Loonie slide limited by euro zone optimism
By John McCrank
TORONTO (Reuters) - The Canadian dollar weakened against the U.S. dollar on Thursday as commodity prices fell on soft trade data out of China, but the currency clawed back most of its early losses on optimism that Europe was finally getting a handle on its debt problems.
The value of the currency ranged from C$1.0165, or 98.38 U.S. cents to C$1.0273, or 97.34 U.S. cents during the day, as the mood of investors moved from embracing risk to avoiding it, and back again.
Optimism over the state of the global economy took a hit early on in the day from weaker than forecast trade data out of China, which pointed to slowing world economic growth.
That took the steam out of commodity prices, which weighed on the resource-linked Canadian dollar. Canada is the top oil exporter to the United States and is a major producer of base metals and precious metals.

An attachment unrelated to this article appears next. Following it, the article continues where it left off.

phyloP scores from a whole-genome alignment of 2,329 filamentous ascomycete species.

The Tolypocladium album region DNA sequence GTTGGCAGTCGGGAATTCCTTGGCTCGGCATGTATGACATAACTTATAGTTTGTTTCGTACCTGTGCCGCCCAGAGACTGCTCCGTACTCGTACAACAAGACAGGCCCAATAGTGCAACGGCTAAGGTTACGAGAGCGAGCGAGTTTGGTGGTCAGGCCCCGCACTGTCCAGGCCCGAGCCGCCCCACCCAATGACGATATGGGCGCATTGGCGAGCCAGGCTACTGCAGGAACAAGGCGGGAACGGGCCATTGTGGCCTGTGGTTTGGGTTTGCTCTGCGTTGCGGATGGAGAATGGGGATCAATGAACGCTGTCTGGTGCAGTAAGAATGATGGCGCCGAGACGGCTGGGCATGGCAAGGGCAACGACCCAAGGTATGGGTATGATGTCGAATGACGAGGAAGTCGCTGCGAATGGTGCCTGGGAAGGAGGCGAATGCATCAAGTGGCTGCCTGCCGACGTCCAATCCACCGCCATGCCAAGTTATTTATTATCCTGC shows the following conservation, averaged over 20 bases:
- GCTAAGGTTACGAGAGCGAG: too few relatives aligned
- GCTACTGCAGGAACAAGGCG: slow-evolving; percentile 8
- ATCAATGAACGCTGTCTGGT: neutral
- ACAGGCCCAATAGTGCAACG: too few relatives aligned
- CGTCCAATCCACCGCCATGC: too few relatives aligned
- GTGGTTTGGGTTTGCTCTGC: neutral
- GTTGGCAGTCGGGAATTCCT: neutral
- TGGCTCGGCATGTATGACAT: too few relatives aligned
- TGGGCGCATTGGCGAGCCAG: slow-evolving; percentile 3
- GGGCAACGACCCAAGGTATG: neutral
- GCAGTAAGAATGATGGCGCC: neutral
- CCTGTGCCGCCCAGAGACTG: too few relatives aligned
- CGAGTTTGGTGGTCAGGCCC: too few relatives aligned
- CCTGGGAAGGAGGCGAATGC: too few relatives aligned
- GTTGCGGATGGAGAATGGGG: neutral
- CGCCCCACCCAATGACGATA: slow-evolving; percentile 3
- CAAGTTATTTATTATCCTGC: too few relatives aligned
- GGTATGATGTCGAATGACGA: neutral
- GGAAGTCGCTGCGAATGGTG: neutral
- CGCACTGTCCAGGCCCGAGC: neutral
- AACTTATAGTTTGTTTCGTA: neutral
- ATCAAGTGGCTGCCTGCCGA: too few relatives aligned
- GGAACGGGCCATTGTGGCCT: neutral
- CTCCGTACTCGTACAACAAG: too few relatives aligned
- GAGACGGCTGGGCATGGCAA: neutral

The price of U.S. crude oil, which up until Wednesday had risen 13 percent over the previous five sessions, fell $1.34 to settle at $84.23 a barrel.
Gold, silver, and copper prices also fell on the back of the Chinese data.
"There was some concern in the wake of the Chinese trade numbers, which showed softening in both export and import growth in September," said Doug Porter, deputy chief economist at BMO Capital Markets, who added that it should not be surprise that global growth had cooled slightly.
"So, while that initially rattled the market ... there is still some underlying optimism that the worst case scenario is being taken off the table for Europe." Continued...